Will Alabama Republicans make the same mistake twice?

Next Tuesday, Alabama Republicans voters will go to the polls for a Senate Republican primary runoff election.  Alabama is thought of as a conservative state yet is currently being represented by Democrat Doug Jones.  How did that happen?  Could the same result happen again?  Approximately three years ago, Republicans nominated Judge Roy Moore to run in a special election to fill the seat vacated by Senator Jeff Sessions when he became the US Attorney General.  Judge Moore was a well-known yet controversial figure in Alabama government.  And Alabama Republicans decided to make him their candidate for Senate even though other capable candidates were available, including a sitting senator, Luther Strange, who had been appointed by the governor.  I won't belabor all the details of that race here.  Alabamans know the history all too well.  But ultimately Judge Moore lost an election he should have won.

 

Yes, Judge Moore would have made a good Senator.  But he didn't win.  Winning isn't everything but it is necessarily the first step to represent the people of Alabama who are currently being represented by Democrat Doug Jones.  Don't get me wrong.  I supported Judge Moore myself because I thought Alabama Republicans knew their state and should have made the right choice.  But Alabama Republicans made a mistake.  The Moore race became about Judge Moore.  Judge Moore was wronged, you say.  Even if that is true, and I were to agree with you, he lost an election because the election became about him and his past controversies.  And too many Alabamans couldn't support that.

 

Which brings us to the current runoff.  Former Senator Jeff Sessions and former football coach Tommy Tuberville are the two candidates who will face off in the primary election.  Of course Jeff Sessions represented Alabama in the US Senate and was a fixture in either Alabama politics or the US Federal Justice department for many years.  But Sessions is currently being criticized for his tenure as Attorney General.  Sessions recused himself from the "Russia" investigation that was being conducted by the Justice Department.  It seems clichéd to say, but American Thinker readers, I suspect, would agree that the largest US federal government corruption scandal in history happened with the weaponizing of the federal justice/intelligence community by Obama administration against the Trump campaign and the Trump presidency.  And keep in mind the corrupt elements in the US Department of Justice were not just political appointees but career Justice Department officials.  Even current Attorney General Barr has admitted that some familiar names may be on the list of potential perpetrators.  Members of that corrupt cabal were the people who convinced Jeff Sessions to recuse himself.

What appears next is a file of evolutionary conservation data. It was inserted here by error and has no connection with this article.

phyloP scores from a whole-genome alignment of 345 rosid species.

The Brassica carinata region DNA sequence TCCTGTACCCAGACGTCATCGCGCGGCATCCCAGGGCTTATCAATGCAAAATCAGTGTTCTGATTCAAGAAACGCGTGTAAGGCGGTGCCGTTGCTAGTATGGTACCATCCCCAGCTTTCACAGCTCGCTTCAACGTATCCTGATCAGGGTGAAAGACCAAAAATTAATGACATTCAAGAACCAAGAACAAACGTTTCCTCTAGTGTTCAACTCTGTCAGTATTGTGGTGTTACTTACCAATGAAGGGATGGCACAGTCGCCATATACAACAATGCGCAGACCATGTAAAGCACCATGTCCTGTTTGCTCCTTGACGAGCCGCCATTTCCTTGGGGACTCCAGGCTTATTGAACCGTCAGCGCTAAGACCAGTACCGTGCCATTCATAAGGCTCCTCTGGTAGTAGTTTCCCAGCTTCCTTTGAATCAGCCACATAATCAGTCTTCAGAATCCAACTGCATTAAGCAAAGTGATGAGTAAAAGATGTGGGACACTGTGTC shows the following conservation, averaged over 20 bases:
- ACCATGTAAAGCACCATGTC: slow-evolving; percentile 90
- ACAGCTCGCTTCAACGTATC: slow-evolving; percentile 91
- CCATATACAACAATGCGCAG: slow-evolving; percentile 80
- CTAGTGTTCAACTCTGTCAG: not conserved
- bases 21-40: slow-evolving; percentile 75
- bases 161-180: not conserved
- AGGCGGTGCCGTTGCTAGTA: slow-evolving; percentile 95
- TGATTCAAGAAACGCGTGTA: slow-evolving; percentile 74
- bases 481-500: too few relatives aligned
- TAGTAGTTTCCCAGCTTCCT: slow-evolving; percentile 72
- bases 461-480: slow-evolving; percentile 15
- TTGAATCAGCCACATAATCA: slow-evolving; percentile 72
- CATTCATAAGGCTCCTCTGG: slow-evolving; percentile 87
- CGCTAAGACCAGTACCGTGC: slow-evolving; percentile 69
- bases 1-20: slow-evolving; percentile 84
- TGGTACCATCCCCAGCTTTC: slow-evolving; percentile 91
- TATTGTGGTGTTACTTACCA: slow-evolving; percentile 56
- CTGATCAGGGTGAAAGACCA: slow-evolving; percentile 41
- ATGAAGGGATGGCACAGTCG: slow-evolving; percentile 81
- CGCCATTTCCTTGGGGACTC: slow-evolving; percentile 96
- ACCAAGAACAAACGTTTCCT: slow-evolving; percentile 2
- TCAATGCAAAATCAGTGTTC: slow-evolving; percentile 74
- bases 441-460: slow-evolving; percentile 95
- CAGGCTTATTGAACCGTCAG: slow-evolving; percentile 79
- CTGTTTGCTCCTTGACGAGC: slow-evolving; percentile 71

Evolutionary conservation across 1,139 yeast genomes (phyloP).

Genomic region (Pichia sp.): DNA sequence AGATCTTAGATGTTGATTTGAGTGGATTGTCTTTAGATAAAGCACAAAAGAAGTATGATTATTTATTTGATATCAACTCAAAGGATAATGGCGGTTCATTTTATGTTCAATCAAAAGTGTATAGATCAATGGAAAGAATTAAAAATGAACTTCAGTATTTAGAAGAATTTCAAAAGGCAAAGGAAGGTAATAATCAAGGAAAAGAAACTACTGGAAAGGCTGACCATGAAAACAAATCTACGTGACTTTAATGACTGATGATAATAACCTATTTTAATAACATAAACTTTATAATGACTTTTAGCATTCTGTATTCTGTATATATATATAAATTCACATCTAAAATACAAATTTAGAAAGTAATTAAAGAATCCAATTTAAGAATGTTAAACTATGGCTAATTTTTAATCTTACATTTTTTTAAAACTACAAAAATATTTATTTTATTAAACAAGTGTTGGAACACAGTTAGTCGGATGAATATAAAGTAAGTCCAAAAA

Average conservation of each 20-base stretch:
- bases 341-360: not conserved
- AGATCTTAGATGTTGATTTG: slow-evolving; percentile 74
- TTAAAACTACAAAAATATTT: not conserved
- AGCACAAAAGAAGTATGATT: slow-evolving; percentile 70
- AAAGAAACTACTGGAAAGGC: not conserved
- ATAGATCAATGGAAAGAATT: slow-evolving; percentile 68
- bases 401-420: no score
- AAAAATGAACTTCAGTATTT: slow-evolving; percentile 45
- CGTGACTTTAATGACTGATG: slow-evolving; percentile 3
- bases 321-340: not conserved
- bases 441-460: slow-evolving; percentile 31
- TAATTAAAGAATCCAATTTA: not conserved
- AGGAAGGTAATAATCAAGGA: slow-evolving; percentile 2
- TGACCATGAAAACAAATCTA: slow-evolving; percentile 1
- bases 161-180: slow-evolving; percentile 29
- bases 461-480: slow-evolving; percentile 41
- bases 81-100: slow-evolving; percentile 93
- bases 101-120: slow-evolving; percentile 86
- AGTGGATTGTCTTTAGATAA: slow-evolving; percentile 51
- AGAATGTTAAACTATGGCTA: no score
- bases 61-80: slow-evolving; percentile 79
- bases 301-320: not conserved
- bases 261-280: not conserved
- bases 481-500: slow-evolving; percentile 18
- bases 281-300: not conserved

One of Saul Alinsky's rules for radicals is to force enemies to live up to their own rules.  Sessions fell for this tactic.  Plenty of conservative legal scholars have disagreed with Sessions’s argument for recusal.  But Sessions’s failure is worse than just the recusal.  As he continues to defend his decision, and while he does level some criticism of James Comey, he has yet to comment on all the elements of the scandal.  I have yet to see anyone confront him in an interview with the scandal itself.  How did it happen?  What did he know and when did he know it?  Sessions doesn't answer these questions because he can't.  The biggest scandal in US history happened under his nose and he did nothing about it.  There is only one logical conclusion.  He was in the DC swamp for too long to see it.

 

Whether Sessions and his supporters like it or not, there are Alabamans who won't support him because when he needed to take on the swamp, he sat on the sidelines.  Sessions also was a latecomer to the race.  Is this race about representing Alabama or is it about Sessions needing to resurrect his reputation?  His candidacy is too much about him.  There is no question that Sessions is a good man who was a good senator.  But can he win this election or will the DC controversy prevent that?  The Moore candidacy was hindered by his controversies and the focus on him.  Supporters of Sessions are making the same mistake.

 

The other man running to become the next Senator from Alabama is Coach Tommy Tuberville, a former football coach who was a relatively successful coach at a number of universities.  One of the complaints about Tuberville seems to be that he's just a football coach and therefore he must just be running on his ego.  Other complaints include the fact that he has said things in the past, for instance about immigration, that don't toe the conservative line.  He wasn't as fast as some to jump on the Trump bandwagon.  He isn't well versed in the workings of the federal government.  He's not really an Alabaman.  He's from Florida (oh, the horror).  Notice the parallels to the complaints about Trump.  He's just a reality TV star with an ego.  He's not really a conservative.  He isn't a politician and doesn't know how things work in DC.  He supported Democrats in the past.  He's from New York.  And yet the president has been working very hard to advance conservative principles in the federal government despite blowback from Democrats and RINO Republicans.

Tommy Tuberville (Photo credit: J.Glover, Atlanta, Georgia)

So, what does Tuberville bring to the race?  The same thing Trump does.  Successful leadership.  An ability to rise above the criticism, having been in public life for 40 years as a coach.  He has withstood the inane criticisms of sports talk -- i.e., inane news reporting.  He can take on the swamp and not worry about his reputation.  Tuberville's solid conservative positions on issues are clear and can be understood by reading his website of listening to interviews he has given.  Yes he understands that we need a border wall and that illegal immigration is an existential threat to the country.  He is not going to take a salary as a senator.  His current positions may be even more conservative than President Trump. 

 

As a former football coach, Tuberville also has an opportunity through his connections, to reach out to people in Alabama who may not otherwise consider voting Republican.  This is an important point.  The process of going from a liberal political mindset to a conservative one is primarily through education.  But it also takes a willingness for a teacher, like a coach, to present the information in an environment where other people are willing to listen.  Tuberville can bring that dialog to the table in many forums other than political ones.

 

Alabama Republicans have a choice.  They can follow a similar failed path that defeated Roy Moore and inaugurated Doug Jones.  Or strike a bold path back to sound conservative leadership by voting for Coach Tuberville.